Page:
Innovation Through Action Research in Environmental Education: From Project to Praxis
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This thesis is a work-in-progress that articulates my research journey based on the development of a curriculum innovation in environmental education. This journey had two distinct, but intertwined phases: action research based fieldwork, conducted collaboratively, to create a whole school approach to environmental education curriculum planning; and a phase of analysis and reflection based on the emerging findings, as I sought to create personal "living educational theory" about change and innovation. A key stimulus for the study was the perceived theory-practice gap in environmental education, which is often presented in the literature as a criticism of teachers for failing to achieve the values and action objectives of critical environmental education. Hence, many programs and projects are considered to be superficial and inconsequential in terms of their ability to seriously address environmental issues. The intention of this study was to work with teachers in a project that would be an exemplar of critical environmental education. This would be in the form of a whole school "learnscaping" curriculum in a primary school whereby the schoolgrounds would be utilised for interdisciplinary critical environment education. Parallel with the three cycles of action research in this project, my research objectives were to identify and comment upon the factors that influence the generation of successful educational innovation. It was anticipated that the project would be a collaboration involving me, as researcher-facilitator, and many of the teachers in the school as active participants. As the project proceeded through its action cycles, however, it became obvious that the goal of developing a critical environmental education curriculum, and the use of highly participatory processes, were unrealistic. Institutional and organisational rigidities in education generally, teachers' day-to-day work demands, and the constant juggle of work, family and other responsibilities for all participants acted as significant constraints. Consequently, it became apparent that the learnscaping curriculum would not be the hoped-for exemplar. Progress was slow and, at times, the project was in danger of stalling permanently. While the curriculum had some elements of critical environmental education, these were minor and not well spread throughout the school. Overall, the outcome seemed best described as a "small win"; perhaps just another example of the theory-practice gap that I had hoped this project would bridge. Towards the project's end, however, my continuing reflection led to an exploration of chaos/complexity theory which gave new meaning to the concept of a "small win". According to this theory, change is not the product of linear processes applied methodically in purposeful and diligent ways, but emerges from serendipitous events that cannot be planned for, or forecast in advance. When this perspective of change is applied to human organisations - in this study, a busy school - the context for change is recognised not as a stable, predictable environment, but as a highly complex system where change happens all the time, cannot be controlled, and no one can be really sure where the impacts might lead. This so-called "butterfly effect" is a central idea of this theory where small changes or modifications are created - the effects of which are difficult to know, let alone determine - and which can have large-scale impacts. Allied with this effect is the belief that long term developments in an organisation that takes complexity into account, emerge by spontaneous self-organising evolution, requiring political interaction and learning in groups, rather than systematic progress towards predetermined goals or "visions". Hence, because change itself and the contexts of change are recognised as complex, chaos/complexity theory suggests that change is more likely to be slow and evolutionary - cultural change - rather than fast and revolutionary where the old is quickly ushered out by radical reforms and replaced by new structures and processes. Slow, small-scale changes are "normal", from a complexity viewpoint, while rapid, wholesale change is both unlikely and unrealistic. Therefore, the frustratingly slow, small-scale, imperfect educational changes that teachers create - including environmental education initiatives - should be seen for what they really are. They should be recognised as successful changes, the impacts of which cannot be known, but which have the potential to magnify into large-scale changes into the future. Rather than being regarded as failures for not meeting critical education criteria, "small wins" should be cause for celebration and support. The intertwined phases of collaborative action research and individual researcher reflection are mirrored in the thesis structure. The first three chapters, respectively, provide the thesis overview, the literature underpinning the study's central concern, and the research methodology. Chapters 4, 5, and 6 report on each of the three action research cycles of the study, namely Laying the Groundwork, Down to Work!, and The Never-ending Story. Each of these chapters presents a narrative of events, a literature review specific to developments in the cycle, and analysis and critique of the events, processes and outcomes of each cycle. Chapter 7 provides a synthesis of the whole of the study, outlining my interim propositions about facilitating curriculum change in schools through action research, and the implications of these for environmental education.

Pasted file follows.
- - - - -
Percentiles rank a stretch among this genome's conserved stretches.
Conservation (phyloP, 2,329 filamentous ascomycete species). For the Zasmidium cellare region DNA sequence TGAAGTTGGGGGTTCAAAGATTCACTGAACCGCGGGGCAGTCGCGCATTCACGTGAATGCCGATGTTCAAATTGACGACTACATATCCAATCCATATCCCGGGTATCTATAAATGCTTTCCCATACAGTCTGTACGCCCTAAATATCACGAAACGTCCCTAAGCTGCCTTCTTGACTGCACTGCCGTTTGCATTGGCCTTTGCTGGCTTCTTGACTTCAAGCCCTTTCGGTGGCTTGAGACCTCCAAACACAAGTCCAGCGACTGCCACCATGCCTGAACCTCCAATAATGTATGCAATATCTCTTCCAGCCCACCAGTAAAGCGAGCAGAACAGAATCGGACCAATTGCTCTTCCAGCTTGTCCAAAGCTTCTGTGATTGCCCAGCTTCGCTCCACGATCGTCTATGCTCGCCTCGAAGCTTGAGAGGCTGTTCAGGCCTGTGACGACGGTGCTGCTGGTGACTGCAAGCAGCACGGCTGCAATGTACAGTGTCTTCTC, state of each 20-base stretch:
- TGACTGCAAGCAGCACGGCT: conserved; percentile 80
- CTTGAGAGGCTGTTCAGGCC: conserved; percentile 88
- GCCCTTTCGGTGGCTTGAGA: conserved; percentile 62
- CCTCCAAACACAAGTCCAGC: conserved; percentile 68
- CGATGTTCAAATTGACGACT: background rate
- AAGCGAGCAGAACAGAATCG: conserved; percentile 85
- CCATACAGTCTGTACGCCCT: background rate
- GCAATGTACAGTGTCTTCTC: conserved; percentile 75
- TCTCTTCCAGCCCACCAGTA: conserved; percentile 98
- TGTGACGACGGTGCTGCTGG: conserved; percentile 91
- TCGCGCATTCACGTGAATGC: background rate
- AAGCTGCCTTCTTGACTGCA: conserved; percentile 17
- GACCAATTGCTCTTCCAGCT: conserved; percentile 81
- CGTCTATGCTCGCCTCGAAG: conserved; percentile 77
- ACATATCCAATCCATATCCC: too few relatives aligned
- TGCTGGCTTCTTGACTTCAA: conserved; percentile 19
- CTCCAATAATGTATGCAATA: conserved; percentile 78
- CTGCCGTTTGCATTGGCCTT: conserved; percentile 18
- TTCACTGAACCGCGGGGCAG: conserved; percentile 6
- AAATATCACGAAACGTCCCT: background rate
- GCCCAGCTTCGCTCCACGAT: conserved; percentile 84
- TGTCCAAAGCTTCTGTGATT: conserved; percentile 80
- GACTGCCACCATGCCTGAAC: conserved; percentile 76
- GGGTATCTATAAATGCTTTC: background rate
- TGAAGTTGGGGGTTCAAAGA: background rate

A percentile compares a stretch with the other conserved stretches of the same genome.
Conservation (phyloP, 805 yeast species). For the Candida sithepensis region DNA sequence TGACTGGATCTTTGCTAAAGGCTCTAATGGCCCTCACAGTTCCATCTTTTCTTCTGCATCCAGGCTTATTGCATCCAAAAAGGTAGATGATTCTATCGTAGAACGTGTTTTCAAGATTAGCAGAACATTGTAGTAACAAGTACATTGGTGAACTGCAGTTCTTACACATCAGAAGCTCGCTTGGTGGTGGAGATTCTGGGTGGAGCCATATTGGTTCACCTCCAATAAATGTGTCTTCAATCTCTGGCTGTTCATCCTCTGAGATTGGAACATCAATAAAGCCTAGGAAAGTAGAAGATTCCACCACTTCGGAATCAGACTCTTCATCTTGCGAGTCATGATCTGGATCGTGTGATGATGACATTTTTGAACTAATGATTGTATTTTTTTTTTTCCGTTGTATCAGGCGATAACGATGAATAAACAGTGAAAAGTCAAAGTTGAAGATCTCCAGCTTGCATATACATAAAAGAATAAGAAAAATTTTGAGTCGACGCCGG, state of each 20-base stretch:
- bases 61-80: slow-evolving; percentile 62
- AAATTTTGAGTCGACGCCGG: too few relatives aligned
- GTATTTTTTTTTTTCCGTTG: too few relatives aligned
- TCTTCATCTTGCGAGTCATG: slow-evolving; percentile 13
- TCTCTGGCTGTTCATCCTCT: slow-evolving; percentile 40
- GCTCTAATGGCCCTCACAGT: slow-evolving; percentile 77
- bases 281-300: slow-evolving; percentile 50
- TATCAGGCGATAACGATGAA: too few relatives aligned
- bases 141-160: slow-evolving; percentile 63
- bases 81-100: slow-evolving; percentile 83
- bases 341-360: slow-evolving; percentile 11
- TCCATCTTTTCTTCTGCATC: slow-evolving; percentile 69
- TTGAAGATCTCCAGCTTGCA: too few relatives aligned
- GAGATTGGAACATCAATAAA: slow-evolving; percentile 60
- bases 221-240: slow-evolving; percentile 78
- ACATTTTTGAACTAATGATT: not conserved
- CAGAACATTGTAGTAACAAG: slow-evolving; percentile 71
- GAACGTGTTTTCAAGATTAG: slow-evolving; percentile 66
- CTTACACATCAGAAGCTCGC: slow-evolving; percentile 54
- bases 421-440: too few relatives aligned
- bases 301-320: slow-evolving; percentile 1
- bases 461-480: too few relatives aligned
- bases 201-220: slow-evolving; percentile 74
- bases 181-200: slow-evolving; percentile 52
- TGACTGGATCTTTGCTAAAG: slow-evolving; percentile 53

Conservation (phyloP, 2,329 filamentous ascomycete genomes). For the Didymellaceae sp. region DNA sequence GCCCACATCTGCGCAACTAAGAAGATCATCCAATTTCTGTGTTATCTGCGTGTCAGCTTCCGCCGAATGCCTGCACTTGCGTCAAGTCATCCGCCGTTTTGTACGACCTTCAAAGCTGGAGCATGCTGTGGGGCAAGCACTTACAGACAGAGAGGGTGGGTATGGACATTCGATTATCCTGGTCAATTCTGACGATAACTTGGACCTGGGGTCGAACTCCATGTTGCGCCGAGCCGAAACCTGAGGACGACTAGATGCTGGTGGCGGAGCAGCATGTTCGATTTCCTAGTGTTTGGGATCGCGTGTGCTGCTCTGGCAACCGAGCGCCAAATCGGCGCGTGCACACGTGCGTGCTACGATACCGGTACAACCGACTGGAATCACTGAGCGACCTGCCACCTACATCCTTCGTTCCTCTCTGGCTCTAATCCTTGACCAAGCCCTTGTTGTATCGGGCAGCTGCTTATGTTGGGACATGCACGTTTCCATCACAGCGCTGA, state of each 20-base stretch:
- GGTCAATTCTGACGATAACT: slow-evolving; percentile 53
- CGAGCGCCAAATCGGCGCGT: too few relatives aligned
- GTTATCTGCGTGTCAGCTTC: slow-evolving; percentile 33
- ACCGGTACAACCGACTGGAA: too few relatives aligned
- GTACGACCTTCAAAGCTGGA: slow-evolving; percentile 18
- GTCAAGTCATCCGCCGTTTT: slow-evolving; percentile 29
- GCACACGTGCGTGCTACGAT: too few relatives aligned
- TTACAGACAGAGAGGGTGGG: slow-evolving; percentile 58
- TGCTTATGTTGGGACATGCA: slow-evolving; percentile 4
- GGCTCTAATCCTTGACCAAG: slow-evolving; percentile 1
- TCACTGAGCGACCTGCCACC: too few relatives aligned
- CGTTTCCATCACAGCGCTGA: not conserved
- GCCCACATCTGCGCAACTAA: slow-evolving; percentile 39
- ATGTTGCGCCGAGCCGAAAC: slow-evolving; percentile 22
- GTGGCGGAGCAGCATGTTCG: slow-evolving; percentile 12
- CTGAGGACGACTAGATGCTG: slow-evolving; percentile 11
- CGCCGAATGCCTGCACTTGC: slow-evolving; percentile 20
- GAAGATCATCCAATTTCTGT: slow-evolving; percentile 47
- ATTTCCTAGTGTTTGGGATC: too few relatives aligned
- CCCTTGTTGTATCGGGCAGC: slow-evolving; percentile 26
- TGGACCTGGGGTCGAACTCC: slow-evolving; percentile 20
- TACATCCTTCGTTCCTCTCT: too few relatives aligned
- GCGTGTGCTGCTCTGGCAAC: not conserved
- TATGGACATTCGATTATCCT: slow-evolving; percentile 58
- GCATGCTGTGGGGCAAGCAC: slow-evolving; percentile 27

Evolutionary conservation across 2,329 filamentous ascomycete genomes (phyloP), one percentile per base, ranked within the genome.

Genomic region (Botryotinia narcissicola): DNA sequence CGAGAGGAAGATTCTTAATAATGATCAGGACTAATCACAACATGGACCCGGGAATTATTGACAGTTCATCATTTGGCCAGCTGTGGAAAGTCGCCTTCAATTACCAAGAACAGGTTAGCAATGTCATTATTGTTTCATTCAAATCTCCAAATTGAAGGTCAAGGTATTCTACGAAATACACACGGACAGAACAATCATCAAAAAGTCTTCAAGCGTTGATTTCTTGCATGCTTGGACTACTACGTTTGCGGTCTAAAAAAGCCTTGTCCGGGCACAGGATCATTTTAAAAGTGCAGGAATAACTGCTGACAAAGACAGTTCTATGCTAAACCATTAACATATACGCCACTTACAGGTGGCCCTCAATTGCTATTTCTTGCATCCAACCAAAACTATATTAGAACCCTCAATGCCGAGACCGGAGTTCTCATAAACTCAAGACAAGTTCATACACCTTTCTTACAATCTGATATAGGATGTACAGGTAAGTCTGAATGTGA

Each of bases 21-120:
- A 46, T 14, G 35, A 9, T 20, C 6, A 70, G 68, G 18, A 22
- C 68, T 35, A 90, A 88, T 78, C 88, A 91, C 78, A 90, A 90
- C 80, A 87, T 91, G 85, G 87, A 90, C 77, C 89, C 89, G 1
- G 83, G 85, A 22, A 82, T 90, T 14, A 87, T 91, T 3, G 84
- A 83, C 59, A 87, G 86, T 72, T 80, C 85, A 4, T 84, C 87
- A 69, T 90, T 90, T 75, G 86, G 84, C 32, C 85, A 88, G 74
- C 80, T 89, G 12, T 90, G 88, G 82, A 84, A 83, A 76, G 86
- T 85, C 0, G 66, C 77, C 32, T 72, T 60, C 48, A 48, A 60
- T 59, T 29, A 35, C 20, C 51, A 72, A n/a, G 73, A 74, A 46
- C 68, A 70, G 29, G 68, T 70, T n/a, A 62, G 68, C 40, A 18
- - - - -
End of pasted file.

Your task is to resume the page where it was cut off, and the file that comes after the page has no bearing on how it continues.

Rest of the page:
Thesis (PhD Doctorate)
Doctor of Philosophy (PhD)
Australian School of Environmental Studies
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